2010 Chateau Sipian Medoc
 
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Frederic Mehaye Left Bank Magic and A View of the The Estuary

On the night of April 21, 1991, the mercury plummeted. When the winegrowers of Bordeaux's Left and Right Bank awoke, then walked the vines to evaluate the damage, most were distraught. In just a few hours, half the crop had been destroyed, an estimated 7 billion francs lost -- the most calamitous frost damage in the last five decades.

A few Chateaux came away only partially -- or completely -- unscathed. Chateau Petrus deployed moonlight helicopters, displacing and warming the freezing air, and would thus lose just thirty percent of its Merlot crop. But, strikingly, Latour, Montrose and prized Sociando-Mallet -- all of which enjoy rare 'views of the estuary' -- were completely spared by the warming influence of the Gironde. None of this was lost on a young Frederic Mehaye, who, just two years before, had returned to his family's Chateau Sipian.

As Frederic was quick to realize after that historic frost, Latour, Montrose and Sociando-Mallet shared a common profile within their respective appellations. Latour was the Granddaddy of the First Growths, a spectacularly age-worthy Pauillac, packed with Cabernet Sauvignon muscle. In great vintages, Chateau Latour aged effortlessly for decades, its broad shoulders waiting to be filled out with black fruit filling. The 2010 would be one of the greatest in history, earning 98-100 points from The Wine Advocate, which suggested 70 years of age-worthiness.

In St. Estephe, the same could be said of Montrose, one of the most storied of the Left Bank powerhouses. Montrose was the long distance runner of St. Estephe. Popping corks too early was wine infanticide. Our recent tastings of the phenomenal 1959 and 1961 argue eloquently for more rest. In the phenomenal 2010 vintage, one that proprietor Jean Delmas believes to be one of the greatest ever for Montrose, Parker dropped a 96-99+ point score before suggesting that this herculean St. Estephe will hit full stride sometime in 2050!

As to Sociando-Mallet, Sipian's neighbor, and the top Chateau in the Haut-Medoc, the story would be much the same. "C'est la vue de l'estuaire qui explique Sociando" ("It's the view of the estuary that explains Sociando"), Mehaye told us. Rich, powerful and striking in structure, particularly in cool vintages that finish on a warm note, Sociando outpoints many Classified Growths. Such would be the case in 2010, when Parker suggested that the monumental 2010 Sociando-Mallet still has 30 years of life ahead.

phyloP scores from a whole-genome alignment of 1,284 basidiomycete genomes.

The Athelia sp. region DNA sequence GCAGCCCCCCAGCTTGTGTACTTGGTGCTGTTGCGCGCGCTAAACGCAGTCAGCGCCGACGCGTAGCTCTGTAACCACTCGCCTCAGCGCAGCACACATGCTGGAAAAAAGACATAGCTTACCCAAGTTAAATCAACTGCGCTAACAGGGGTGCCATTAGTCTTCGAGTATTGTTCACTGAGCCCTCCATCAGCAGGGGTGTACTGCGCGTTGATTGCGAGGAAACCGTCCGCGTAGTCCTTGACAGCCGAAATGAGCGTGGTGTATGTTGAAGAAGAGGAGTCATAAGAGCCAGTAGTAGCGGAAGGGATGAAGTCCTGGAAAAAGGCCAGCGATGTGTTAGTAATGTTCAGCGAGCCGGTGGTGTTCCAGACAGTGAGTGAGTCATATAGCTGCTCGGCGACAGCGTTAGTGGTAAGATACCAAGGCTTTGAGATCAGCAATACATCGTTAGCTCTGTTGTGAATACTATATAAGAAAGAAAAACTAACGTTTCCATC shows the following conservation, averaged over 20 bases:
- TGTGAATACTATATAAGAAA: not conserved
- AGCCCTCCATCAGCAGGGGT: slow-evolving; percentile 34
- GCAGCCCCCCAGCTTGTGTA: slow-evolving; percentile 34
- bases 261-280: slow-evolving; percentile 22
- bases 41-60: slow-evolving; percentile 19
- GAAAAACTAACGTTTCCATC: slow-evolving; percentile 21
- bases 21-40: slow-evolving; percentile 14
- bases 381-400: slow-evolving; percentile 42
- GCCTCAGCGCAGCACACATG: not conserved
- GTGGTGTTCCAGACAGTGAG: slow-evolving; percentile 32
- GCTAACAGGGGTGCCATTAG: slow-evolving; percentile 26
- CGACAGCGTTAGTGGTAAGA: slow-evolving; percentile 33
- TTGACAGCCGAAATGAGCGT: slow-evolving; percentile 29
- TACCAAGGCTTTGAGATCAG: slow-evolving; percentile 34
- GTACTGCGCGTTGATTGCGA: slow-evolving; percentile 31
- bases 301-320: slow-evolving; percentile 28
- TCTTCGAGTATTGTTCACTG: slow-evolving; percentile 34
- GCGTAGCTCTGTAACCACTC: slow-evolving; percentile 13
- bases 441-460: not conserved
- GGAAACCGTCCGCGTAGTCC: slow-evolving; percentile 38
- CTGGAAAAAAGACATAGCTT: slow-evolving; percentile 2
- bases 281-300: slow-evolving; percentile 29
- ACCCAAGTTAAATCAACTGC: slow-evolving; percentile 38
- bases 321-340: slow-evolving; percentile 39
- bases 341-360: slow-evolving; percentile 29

By 1994, Frederic Mehaye -- now not simply aware of Chateau Sipian's propitious riverfront locale, but determined to take full advantage of it -- rolled the dice, electing to plant Petit Verdot on the gravelly, sandy soils that had always been home to Cabernet Sauvignon. The risk was considerable. Petit Verdot is the rarest, but increasingly, the most precious of Bordelais varieties, offering deep color, superb structure, and fabulous racy complexity. But, Petit Verdot also poses problems. The variety is notoriously late to ripen. Further inland, maturity is a crapshoot. But for riverview properties like Latour, Montrose, Sociando and Sipian -- particularly in great vintages -- Petit Verdot could make for Left Bank Magic.

When we asked Frederic Mehaye to rate the 2010 vintage that Wine Spectator and Parker have already called one of the greatest in the history of their respective publications, Mehaye was quick to reply. "Except for the crop size -- we were down close to 30% -- 2010 wasn't just the finest harvest in the history of Sipian, it was a perfect harvest. The summer was mild, even cool, stretching out the growing season. Then the heat came in the last few weeks. The recette is good for Merlot. Very good for Cabernet Sauvignon. But for Petit Verdot, c'est parfait."

The 2010 Chateau Sipian is deepest ruby in color. As always, just after pulling the cork, Sipian seems a little closed and back on its heels. But as collectors know all too well about the Chateaux that escaped the frost of 1991, that's the muscular beauty of Chateau Sipian.

The aromas are of crushed red fruits and pine needles, sweet herbs lightly laced with new wood cedar. Rich, yet restrained (for now) on the attack -- the Petit Verdot showing through with its muscular raciness, even as it pulls back on the reins -- the texture is suave and silken, the finish firmly structured, built for the long haul.

If you choose to drink this one now (ugh!), serve at 60 degrees. Char-grill the strip steak or ribeye, crack the black pepper, drizzle a bit of olive oil, sprinkle with gros sel. Sipian requires large stemware. If you've yet to make that investment, it's time to loosen up the purse strings.



Tasting Notes

2010 Chateau Sipian Medoc
"Deep ruby in color. Piercing aromas of crushed red fruits and pine needles, sweet herbs lightly laced with new wood cedar. The attack is rich, albeit restrained and elegantly back on its feet-- the Petit Verdot showing through with its muscular raciness, even as it pulls back on the reins. Suave and silken in texture, the finish firmly structured, built for the long haul, buttressed by the fine, dusty tannins of the Gironde. Drink now (if you must) to 2025. Serve at 60 degrees in large stemware. Dividends will be paid to the patient."
-- WineAccess Travel Log

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